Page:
In a population-based study of 6,584 participants between ages 55 and 106 years, AF incidence in cognitively impaired persons without dementia was 6%; in those with dementia, it was 13%, both significantly higher than those without cognitive impairment (2.1%).[75] Atrial fibrillation was the strongest risk factor (odds ratio [OR] 8.1) for cognitive impairment in a small population of patients with congestive heart failure,[76] it was the only risk factor independently associated with prestroke cognitive impairment,[77] and its development in patients without previous AF or stroke predicted a faster decline in MMSE scores at mean follow-up of 7 years.[78] In patients with overt stroke, approximately 30% of all cerebral vascular accidents are "cryptogenic" (mechanism of action is unknown). Recently, the CRYSTAL-AF trial showed that within 6 months of loop recorder implantation, 8.9% of people with prior cryptogenic stroke demonstrated at least 1 episode of AF. With standard monitoring, AF was only detected in 1.4% of people. At 3 years, this gap widened to 30% versus 3%.[79] Therefore, persons with even mild cognitive impairment should be investigated for the presence of AF given its higher prevalence and prognostic importance. Those with evidence of vascular lesions in the brain may benefit from investigation for the presence of paroxysmal AF with an implantable loop recorder. Previous studies are likely to have underestimated the true prevalence of AF, especially paroxysmal, and newer monitoring technology expands our ability to diagnose and categorize AF. This will require greater awareness and attention to the possibility of occult AF on the part of clinicians, especially in the younger population.

Because of the importance of cognitive impairment, we recommend that all persons with AF be screened for mild cognitive impairment on a yearly basis. Of persons >65 years old, 11.1% have dementia compared to 5.9% of general population, and AF confers a 40% to 50% higher risk of Alzheimer disease and all-cause dementia, independent of stroke.[80] Although the MMSE has been classically used to screen for dementia, it is a poor tool for diagnosing mild cognitive impairment.[81] Both the St Louis University Mental Status (SLUMS) examination and the Montreal Cognitive Assessment (MoCA) have excellent sensitivity and specificity for mild cognitive impairment and prediction of outcomes.[82,83,84] The MoCA takes approximately 10 minutes to perform, and the SLUMS, 7 Ѕ minutes. Both of these times are too long for a busy clinician to perform. For this reason, we have developed the Rapid Cognitive Screen, which takes 2 Ѕ minutes to perform and, unlike the MiniCog,[85] can identify mild cognitive impairment ().[33]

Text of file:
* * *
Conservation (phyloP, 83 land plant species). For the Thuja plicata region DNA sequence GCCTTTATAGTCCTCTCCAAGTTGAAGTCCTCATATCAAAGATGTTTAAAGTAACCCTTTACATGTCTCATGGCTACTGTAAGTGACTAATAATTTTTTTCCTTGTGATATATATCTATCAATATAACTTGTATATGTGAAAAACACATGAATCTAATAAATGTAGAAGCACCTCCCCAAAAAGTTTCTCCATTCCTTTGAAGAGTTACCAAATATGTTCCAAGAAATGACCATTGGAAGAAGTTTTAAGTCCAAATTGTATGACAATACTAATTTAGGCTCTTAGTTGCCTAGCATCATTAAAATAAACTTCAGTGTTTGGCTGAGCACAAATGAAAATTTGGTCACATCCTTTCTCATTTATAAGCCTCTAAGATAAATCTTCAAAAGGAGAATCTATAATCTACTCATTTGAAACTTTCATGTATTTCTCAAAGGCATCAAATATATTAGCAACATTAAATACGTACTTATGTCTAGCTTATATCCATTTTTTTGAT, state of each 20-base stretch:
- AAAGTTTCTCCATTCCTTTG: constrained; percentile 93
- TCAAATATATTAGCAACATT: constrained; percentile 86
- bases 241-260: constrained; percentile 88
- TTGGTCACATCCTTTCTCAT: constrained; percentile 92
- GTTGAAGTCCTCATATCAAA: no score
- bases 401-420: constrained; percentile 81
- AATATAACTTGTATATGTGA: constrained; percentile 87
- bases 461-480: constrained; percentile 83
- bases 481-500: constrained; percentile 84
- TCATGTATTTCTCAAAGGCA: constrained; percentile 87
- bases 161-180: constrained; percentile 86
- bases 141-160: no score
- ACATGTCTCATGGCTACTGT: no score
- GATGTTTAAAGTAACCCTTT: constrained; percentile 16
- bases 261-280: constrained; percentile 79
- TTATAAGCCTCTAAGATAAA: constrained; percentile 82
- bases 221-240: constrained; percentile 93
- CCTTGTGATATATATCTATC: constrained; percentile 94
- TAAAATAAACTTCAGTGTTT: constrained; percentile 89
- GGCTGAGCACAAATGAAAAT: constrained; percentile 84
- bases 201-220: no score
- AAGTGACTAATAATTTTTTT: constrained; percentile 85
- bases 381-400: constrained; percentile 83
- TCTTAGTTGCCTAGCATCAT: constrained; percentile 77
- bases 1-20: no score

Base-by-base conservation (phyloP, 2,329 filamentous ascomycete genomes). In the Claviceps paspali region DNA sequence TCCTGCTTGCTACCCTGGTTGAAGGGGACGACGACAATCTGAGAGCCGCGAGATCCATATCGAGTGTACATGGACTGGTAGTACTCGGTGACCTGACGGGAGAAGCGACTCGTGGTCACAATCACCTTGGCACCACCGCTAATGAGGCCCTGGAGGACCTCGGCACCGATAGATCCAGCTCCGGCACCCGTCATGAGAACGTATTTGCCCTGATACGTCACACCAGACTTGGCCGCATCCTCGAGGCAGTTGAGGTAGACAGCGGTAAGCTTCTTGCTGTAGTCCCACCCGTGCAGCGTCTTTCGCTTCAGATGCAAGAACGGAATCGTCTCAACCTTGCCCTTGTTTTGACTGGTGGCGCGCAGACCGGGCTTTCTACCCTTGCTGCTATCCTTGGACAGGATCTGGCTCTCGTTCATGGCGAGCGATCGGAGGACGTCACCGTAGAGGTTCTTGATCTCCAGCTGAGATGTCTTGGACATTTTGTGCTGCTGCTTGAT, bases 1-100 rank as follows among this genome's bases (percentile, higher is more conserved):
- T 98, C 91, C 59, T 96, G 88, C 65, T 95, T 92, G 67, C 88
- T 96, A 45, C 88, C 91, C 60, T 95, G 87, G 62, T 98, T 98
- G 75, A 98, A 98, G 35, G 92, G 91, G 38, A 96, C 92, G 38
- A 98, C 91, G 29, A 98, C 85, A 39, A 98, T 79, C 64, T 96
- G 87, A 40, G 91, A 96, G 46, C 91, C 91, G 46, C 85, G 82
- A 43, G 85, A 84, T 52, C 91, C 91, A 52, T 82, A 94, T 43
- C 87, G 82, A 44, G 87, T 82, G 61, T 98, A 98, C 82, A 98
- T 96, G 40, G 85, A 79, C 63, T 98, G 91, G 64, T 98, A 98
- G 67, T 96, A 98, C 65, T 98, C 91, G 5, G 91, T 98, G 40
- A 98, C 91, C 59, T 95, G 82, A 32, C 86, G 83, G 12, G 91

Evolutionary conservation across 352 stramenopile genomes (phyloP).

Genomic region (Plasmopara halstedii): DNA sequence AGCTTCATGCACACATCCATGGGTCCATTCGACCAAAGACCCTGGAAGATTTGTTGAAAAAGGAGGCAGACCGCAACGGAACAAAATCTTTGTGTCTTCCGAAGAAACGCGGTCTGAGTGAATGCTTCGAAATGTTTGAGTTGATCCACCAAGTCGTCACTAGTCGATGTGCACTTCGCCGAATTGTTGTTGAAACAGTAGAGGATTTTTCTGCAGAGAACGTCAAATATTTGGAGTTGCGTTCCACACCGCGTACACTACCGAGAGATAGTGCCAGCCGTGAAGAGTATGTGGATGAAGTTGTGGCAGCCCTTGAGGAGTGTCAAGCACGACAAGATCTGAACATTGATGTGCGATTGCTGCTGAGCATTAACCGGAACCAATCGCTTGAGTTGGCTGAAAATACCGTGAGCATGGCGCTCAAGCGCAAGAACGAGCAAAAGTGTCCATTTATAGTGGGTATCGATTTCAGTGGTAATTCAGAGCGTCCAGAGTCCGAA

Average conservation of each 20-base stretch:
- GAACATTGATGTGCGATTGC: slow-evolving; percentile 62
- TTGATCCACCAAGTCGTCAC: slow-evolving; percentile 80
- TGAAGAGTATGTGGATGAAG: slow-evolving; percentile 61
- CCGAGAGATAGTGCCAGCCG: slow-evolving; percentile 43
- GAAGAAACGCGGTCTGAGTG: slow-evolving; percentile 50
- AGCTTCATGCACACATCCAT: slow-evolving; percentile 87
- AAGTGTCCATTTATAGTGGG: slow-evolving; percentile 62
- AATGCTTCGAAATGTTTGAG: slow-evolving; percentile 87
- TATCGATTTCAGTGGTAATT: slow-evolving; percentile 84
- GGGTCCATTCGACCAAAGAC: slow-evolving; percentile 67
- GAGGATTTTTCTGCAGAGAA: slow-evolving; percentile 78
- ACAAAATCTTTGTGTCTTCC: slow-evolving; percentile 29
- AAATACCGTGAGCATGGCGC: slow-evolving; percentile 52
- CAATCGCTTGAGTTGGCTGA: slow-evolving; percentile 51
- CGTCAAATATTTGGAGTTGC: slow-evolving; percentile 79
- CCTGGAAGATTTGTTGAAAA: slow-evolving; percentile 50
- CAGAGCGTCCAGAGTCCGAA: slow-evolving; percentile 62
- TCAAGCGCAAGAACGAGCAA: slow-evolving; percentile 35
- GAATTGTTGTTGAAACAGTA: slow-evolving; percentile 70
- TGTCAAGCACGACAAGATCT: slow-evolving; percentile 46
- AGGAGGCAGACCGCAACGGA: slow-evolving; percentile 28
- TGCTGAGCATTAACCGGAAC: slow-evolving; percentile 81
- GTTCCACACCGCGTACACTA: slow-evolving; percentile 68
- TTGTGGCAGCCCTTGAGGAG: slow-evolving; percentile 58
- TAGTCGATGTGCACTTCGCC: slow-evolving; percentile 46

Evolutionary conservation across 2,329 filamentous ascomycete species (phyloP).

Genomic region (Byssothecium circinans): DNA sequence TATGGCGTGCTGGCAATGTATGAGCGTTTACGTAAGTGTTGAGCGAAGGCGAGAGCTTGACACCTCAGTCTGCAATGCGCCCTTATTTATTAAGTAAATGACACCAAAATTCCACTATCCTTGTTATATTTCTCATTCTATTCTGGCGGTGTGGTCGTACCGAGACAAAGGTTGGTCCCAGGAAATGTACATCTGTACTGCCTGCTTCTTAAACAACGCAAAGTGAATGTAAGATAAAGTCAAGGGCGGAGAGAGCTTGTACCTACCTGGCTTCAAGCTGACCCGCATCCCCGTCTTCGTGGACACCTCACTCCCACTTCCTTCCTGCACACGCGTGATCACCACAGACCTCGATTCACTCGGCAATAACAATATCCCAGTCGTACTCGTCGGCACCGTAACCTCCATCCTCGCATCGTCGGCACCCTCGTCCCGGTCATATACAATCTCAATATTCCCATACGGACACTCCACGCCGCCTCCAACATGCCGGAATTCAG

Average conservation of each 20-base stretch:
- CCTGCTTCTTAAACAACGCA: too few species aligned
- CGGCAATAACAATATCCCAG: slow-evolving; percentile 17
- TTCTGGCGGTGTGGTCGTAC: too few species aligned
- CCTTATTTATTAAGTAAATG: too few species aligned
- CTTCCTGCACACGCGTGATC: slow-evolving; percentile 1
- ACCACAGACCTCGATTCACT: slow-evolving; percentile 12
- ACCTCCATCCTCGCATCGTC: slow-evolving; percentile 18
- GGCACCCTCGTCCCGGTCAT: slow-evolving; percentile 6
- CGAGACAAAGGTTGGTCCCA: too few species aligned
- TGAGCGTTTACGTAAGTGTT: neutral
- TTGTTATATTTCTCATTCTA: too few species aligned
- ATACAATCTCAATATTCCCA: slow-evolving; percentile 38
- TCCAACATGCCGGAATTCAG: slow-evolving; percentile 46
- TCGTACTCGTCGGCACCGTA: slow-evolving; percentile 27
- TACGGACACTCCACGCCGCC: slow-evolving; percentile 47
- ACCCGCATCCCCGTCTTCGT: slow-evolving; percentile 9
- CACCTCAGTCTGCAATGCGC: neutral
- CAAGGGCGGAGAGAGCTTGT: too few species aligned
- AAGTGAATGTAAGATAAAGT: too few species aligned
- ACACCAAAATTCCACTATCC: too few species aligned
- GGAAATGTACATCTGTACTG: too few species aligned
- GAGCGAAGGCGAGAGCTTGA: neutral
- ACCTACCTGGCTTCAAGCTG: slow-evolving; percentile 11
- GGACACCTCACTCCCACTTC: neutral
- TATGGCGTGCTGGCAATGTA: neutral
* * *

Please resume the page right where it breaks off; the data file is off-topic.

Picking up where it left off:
Table III.  The Rapid Cognitive Screen for mild cognitive impairment

What country did they live in? [1 point]

0–5, dementia; 6–7, MCI; 8–10, normal.

At present, the best treatment to prevent progression of AF-associated cognitive impairment is unknown. As discussed previously, the available data on the benefit of warfarin are controversial. There are no studies examining the effects of the novel oral anticoagulants (dabigatran, rivaroxaban, and apixaban) on cognitive function. As noted, a small study by Efimova et al[66] demonstrated improved cognitive function and cerebral perfusion with improved control of ventricular rates during AF. Of note, a recent observational study of 4,212 people with AF who underwent PVI, after 3-year follow-up, demonstrated a significantly decreased incidence of dementia.[86] However, evidence suggesting PVI is associated with ischemic brain lesions and short-term decline in cognitive function raises concerns. Furthermore, long-term studies are needed to determine if strict rate control or rhythm control can prevent progression of AF-associated cognitive impairment.

In conclusion, we advocate all persons with AF be screened for cognitive dysfunction and all patients with cognitive dysfunction be screened for AF. There is a need for a large multicenter study to examine the effects of novel oral anticoagulants, rhythm and rate control, and left atrial appendage occlusion on long-term cognitive function. Moreover, end points of any future study designed to decrease stroke in AF patients should include other aspects of cognitive decline.


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AcknowledgementsNo extramural funding was used to support this work. The authors are solely responsible for the design and conduct of this review.

Am Heart J. 2015;169(4):448-456. © 2015  Mosby, Inc.

Copyright © Mosby-Year Book, Inc. All rights reserved.